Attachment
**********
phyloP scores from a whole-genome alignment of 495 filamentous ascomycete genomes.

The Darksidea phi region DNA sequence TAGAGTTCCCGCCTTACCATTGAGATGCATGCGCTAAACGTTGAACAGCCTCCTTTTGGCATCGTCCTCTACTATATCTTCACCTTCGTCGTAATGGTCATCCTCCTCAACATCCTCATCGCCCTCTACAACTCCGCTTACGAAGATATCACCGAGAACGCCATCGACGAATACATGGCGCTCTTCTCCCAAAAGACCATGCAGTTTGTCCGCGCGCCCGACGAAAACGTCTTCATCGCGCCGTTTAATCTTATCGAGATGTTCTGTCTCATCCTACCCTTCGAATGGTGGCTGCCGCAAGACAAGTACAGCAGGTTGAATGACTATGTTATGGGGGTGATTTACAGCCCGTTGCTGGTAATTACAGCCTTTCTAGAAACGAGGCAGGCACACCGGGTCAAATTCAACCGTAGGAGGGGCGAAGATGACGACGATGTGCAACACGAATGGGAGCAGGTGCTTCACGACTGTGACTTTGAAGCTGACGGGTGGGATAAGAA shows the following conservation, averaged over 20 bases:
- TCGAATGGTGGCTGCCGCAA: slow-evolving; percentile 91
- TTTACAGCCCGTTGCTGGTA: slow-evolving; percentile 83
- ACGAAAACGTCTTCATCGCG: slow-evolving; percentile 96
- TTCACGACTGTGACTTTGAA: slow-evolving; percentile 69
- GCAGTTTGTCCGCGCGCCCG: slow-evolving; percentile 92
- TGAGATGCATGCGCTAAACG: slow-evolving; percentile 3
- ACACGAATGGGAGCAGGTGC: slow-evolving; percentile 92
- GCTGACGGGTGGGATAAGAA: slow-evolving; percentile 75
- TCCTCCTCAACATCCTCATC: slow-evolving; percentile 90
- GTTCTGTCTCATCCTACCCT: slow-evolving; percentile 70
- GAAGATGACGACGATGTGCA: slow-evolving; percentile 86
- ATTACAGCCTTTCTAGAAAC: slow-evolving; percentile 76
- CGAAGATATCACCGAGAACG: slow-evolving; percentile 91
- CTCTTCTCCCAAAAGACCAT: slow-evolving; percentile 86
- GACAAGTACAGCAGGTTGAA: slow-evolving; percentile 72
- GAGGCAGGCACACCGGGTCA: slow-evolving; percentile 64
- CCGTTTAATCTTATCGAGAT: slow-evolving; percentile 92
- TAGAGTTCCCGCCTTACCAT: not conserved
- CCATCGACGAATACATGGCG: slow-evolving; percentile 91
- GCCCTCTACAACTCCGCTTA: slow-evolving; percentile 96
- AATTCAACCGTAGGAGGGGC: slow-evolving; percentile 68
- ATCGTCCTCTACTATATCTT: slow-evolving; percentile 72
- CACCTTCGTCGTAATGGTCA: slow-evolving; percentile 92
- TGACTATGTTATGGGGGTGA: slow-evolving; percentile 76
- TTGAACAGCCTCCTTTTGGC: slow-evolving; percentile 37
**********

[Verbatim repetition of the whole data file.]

phyloP scores from a whole-genome alignment of 495 filamentous ascomycete genomes.

The Darksidea phi region DNA sequence TAGAGTTCCCGCCTTACCATTGAGATGCATGCGCTAAACGTTGAACAGCCTCCTTTTGGCATCGTCCTCTACTATATCTTCACCTTCGTCGTAATGGTCATCCTCCTCAACATCCTCATCGCCCTCTACAACTCCGCTTACGAAGATATCACCGAGAACGCCATCGACGAATACATGGCGCTCTTCTCCCAAAAGACCATGCAGTTTGTCCGCGCGCCCGACGAAAACGTCTTCATCGCGCCGTTTAATCTTATCGAGATGTTCTGTCTCATCCTACCCTTCGAATGGTGGCTGCCGCAAGACAAGTACAGCAGGTTGAATGACTATGTTATGGGGGTGATTTACAGCCCGTTGCTGGTAATTACAGCCTTTCTAGAAACGAGGCAGGCACACCGGGTCAAATTCAACCGTAGGAGGGGCGAAGATGACGACGATGTGCAACACGAATGGGAGCAGGTGCTTCACGACTGTGACTTTGAAGCTGACGGGTGGGATAAGAA shows the following conservation, averaged over 20 bases:
- TCGAATGGTGGCTGCCGCAA: slow-evolving; percentile 91
- TTTACAGCCCGTTGCTGGTA: slow-evolving; percentile 83
- ACGAAAACGTCTTCATCGCG: slow-evolving; percentile 96
- TTCACGACTGTGACTTTGAA: slow-evolving; percentile 69
- GCAGTTTGTCCGCGCGCCCG: slow-evolving; percentile 92
- TGAGATGCATGCGCTAAACG: slow-evolving; percentile 3
- ACACGAATGGGAGCAGGTGC: slow-evolving; percentile 92
- GCTGACGGGTGGGATAAGAA: slow-evolving; percentile 75
- TCCTCCTCAACATCCTCATC: slow-evolving; percentile 90
- GTTCTGTCTCATCCTACCCT: slow-evolving; percentile 70
- GAAGATGACGACGATGTGCA: slow-evolving; percentile 86
- ATTACAGCCTTTCTAGAAAC: slow-evolving; percentile 76
- CGAAGATATCACCGAGAACG: slow-evolving; percentile 91
- CTCTTCTCCCAAAAGACCAT: slow-evolving; percentile 86
- GACAAGTACAGCAGGTTGAA: slow-evolving; percentile 72
- GAGGCAGGCACACCGGGTCA: slow-evolving; percentile 64
- CCGTTTAATCTTATCGAGAT: slow-evolving; percentile 92
- TAGAGTTCCCGCCTTACCAT: not conserved
- CCATCGACGAATACATGGCG: slow-evolving; percentile 91
- GCCCTCTACAACTCCGCTTA: slow-evolving; percentile 96
- AATTCAACCGTAGGAGGGGC: slow-evolving; percentile 68
- ATCGTCCTCTACTATATCTT: slow-evolving; percentile 72
- CACCTTCGTCGTAATGGTCA: slow-evolving; percentile 92
- TGACTATGTTATGGGGGTGA: slow-evolving; percentile 76
- TTGAACAGCCTCCTTTTGGC: slow-evolving; percentile 37